a signal-generation unit that generates an input signal input to each of said non-linear-processing circuits based on the product of a specified received signal and specified propagation characteristic.
4. The wireless receiving apparatus of claim 2 wherein the limit level of said non-linear-processing circuits depends on said propagation characteristic.
5. A wireless receiving apparatus comprising:
a plurality of receiving antennas that receive signals that are transmitted from a plurality of transmission antennas and input via a plurality of propagation paths having different propagation characteristics, and
receivers that correspond to each of said plurality of antennas; wherein
each receiver comprises:
a computation unit that uses a received signal that was received by the receiving antenna that is connected to it, and received signals that were received by the other receiving antennas, to calculate probability of a signal that was transmitted from a specified transmitter, and
a judgment unit that judges the signal that was transmitted from said transmitter based on said probability wherein
when a transmission station transmits data using QPSK modulation, said computation units comprises:
first and second computation units that execute the aforementioned processing for the real-number portion and imaginary-number portion of the received signal; and
said judgment unit comprises first and second judgment units that execute the aforementioned processing for the real-number portion and imaginary-number portion of the received signal.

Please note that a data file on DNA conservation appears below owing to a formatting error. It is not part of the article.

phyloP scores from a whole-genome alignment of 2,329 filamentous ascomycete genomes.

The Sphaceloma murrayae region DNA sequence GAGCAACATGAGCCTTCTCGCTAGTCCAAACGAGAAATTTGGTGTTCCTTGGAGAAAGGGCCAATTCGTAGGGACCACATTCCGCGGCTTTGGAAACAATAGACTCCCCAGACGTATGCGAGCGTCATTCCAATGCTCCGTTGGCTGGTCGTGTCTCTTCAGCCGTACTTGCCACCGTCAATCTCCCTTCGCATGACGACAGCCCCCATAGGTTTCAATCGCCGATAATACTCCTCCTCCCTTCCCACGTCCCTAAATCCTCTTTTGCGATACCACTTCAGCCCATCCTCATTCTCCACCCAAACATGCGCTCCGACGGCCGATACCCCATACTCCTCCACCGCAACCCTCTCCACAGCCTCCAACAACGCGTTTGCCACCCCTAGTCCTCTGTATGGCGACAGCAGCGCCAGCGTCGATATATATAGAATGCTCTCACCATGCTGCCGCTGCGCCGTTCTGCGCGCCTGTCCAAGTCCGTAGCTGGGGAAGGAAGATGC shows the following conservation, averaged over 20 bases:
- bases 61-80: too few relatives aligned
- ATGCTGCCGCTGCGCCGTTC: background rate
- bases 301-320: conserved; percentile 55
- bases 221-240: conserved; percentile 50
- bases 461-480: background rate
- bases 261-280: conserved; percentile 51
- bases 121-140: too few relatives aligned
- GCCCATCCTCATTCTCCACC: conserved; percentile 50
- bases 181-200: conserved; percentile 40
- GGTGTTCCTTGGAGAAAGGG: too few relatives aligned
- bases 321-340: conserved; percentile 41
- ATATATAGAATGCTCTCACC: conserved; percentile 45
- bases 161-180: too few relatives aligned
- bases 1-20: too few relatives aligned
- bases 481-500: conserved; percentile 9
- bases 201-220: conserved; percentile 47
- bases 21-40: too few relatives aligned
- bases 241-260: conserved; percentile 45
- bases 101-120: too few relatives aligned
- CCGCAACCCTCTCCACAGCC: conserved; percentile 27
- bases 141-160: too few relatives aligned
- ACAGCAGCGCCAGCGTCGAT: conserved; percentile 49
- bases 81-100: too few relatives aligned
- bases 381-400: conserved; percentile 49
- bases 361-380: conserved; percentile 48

Description
BACKGROUND OF THE INVENTION

This invention relates to a wireless communication apparatus, and more particularly to a MIMO (Multiple-Input Multiple-Output)-capable wireless communication apparatus in a transmission system comprising a MIMO configuration.

Among current wireless communication systems, there is increasing interest in space division multiplexing transmission technologies (MIMO transmission systems) in which, by transmitting different data streams in parallel from a plurality of transmission antennas, the transmission capacity can be increased in proportion to the number of transmission antennas. The main feature of a MIMO system is its capability to utilize a multipass so that it becomes advantageous to the user, and effectively takes advantage of the strong points of random fading and multipass delay dispersion (when it can be used).

In a MIMO transmission system, normally signal processing to subtract replicas that occur is employed to remove the interference by other data streams from a data stream of interest (V-BLAST, MSSE-VBLAST, Zero-Forced V-BLAST). These methods can be executed with suitable complexity, however, the BER result is very inferior compared with that from MLD (Maximum Likelihood Decoding).

An iterative MAP receiver (turbo receiver) performs iterative maximum likelihood estimation. This technology provides better BER results than V-BLAST, MSSE-VBLAST or Zero-Forced V-BLAST, and that are very close to BER results by MLD. However, a turbo receiver has its weak points. The main weak point is that it is necessary perform turbo iterative operation a plurality of times before performing final determination for the received signal. The nature of the iterative operations performed by the turbo receiver makes computation complicated, and increases the decoding time.

The receiver of this invention (Single Shot SS receiver) is based on a parallel maximum a posteriori probabilities estimation algorithm, and does not require iterative computation. In the SS receiver of this invention, in order to increase the judgment speed for a plurality of soft-judgment results derived from one data stream, all of the receivers execute computation in parallel.